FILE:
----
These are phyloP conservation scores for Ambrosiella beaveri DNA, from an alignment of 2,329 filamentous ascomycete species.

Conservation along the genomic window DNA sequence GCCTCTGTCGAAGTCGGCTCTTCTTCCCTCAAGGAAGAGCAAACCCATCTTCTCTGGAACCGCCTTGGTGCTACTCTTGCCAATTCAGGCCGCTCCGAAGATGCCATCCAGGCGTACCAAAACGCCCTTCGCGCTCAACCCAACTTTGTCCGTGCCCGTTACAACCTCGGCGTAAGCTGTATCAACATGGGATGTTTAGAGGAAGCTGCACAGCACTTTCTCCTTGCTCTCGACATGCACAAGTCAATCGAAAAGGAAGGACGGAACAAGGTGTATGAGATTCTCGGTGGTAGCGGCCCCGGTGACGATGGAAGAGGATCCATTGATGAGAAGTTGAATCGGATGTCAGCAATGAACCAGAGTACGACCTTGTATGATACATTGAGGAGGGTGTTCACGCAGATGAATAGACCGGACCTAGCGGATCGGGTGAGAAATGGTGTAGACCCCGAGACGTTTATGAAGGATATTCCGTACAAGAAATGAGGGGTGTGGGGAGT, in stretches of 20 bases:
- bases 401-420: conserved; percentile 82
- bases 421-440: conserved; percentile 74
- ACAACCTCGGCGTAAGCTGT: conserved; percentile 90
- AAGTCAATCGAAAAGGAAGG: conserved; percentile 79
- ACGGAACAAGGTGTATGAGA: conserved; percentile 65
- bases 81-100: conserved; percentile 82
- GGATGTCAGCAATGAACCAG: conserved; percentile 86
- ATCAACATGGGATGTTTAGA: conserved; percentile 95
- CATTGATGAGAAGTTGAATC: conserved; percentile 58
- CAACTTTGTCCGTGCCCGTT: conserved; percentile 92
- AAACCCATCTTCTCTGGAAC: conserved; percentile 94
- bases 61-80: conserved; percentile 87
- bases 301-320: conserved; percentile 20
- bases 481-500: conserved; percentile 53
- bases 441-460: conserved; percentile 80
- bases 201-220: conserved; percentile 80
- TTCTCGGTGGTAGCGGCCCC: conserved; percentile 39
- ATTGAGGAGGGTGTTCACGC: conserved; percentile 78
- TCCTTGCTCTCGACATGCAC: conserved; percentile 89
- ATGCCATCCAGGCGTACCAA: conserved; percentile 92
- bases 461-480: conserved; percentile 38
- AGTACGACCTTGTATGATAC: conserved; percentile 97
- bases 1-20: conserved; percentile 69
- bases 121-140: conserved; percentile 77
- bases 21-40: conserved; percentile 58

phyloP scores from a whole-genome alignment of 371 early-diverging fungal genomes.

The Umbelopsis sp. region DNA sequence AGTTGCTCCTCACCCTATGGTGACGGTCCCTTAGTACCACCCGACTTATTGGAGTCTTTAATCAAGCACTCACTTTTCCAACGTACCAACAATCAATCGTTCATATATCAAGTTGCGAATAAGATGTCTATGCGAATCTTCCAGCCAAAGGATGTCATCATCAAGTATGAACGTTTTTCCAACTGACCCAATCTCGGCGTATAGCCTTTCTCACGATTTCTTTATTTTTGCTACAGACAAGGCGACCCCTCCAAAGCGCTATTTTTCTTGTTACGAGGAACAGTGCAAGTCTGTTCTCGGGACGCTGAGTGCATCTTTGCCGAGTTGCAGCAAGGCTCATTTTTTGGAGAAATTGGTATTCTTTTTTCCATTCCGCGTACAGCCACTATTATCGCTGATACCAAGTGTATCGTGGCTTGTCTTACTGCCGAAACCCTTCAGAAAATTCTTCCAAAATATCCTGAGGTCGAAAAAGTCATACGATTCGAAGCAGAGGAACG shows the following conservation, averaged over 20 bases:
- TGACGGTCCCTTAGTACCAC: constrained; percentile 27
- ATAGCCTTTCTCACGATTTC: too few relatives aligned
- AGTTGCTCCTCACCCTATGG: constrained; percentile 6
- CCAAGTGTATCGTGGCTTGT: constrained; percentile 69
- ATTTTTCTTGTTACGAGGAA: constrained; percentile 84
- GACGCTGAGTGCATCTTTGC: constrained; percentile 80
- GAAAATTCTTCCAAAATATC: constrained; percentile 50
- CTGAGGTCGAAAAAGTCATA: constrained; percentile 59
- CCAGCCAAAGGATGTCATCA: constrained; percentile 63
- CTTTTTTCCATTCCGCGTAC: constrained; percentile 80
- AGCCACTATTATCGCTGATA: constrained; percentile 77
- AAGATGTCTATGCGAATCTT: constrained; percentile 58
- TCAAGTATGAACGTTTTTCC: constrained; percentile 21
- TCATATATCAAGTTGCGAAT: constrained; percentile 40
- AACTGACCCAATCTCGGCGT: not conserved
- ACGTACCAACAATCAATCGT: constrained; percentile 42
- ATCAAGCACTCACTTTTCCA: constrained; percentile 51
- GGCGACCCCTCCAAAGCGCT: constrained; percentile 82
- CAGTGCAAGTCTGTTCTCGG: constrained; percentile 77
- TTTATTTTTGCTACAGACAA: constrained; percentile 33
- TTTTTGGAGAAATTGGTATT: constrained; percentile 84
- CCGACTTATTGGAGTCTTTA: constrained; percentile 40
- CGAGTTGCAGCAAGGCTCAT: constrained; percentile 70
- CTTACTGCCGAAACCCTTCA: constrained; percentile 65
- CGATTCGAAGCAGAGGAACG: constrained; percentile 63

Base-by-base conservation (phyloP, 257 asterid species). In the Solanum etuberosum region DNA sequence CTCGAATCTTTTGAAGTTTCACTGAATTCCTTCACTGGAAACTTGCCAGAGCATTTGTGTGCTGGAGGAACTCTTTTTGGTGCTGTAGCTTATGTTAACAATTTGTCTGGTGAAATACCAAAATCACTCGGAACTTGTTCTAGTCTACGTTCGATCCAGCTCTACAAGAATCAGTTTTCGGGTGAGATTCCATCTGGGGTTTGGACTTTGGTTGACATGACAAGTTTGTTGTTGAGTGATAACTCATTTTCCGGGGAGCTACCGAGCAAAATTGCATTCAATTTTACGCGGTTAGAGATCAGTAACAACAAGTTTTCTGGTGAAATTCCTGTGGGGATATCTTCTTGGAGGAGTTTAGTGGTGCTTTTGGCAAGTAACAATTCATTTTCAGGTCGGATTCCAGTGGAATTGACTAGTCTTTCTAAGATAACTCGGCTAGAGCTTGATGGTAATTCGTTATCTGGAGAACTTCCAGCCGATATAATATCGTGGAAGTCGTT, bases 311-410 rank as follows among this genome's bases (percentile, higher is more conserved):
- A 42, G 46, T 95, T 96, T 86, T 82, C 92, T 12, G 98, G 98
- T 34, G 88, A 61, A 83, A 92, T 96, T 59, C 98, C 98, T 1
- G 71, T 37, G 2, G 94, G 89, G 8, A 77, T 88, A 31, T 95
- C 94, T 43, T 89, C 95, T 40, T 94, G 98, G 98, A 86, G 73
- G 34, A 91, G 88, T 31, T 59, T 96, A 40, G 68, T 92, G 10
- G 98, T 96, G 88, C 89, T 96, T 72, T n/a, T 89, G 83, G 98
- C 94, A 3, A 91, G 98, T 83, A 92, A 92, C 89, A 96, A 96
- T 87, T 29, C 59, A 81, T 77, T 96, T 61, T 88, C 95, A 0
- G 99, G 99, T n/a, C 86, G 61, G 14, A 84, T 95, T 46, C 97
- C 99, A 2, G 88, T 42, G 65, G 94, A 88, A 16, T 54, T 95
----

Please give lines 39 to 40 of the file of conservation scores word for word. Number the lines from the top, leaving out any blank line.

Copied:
- CTTTTTTCCATTCCGCGTAC: constrained; percentile 80
- AGCCACTATTATCGCTGATA: constrained; percentile 77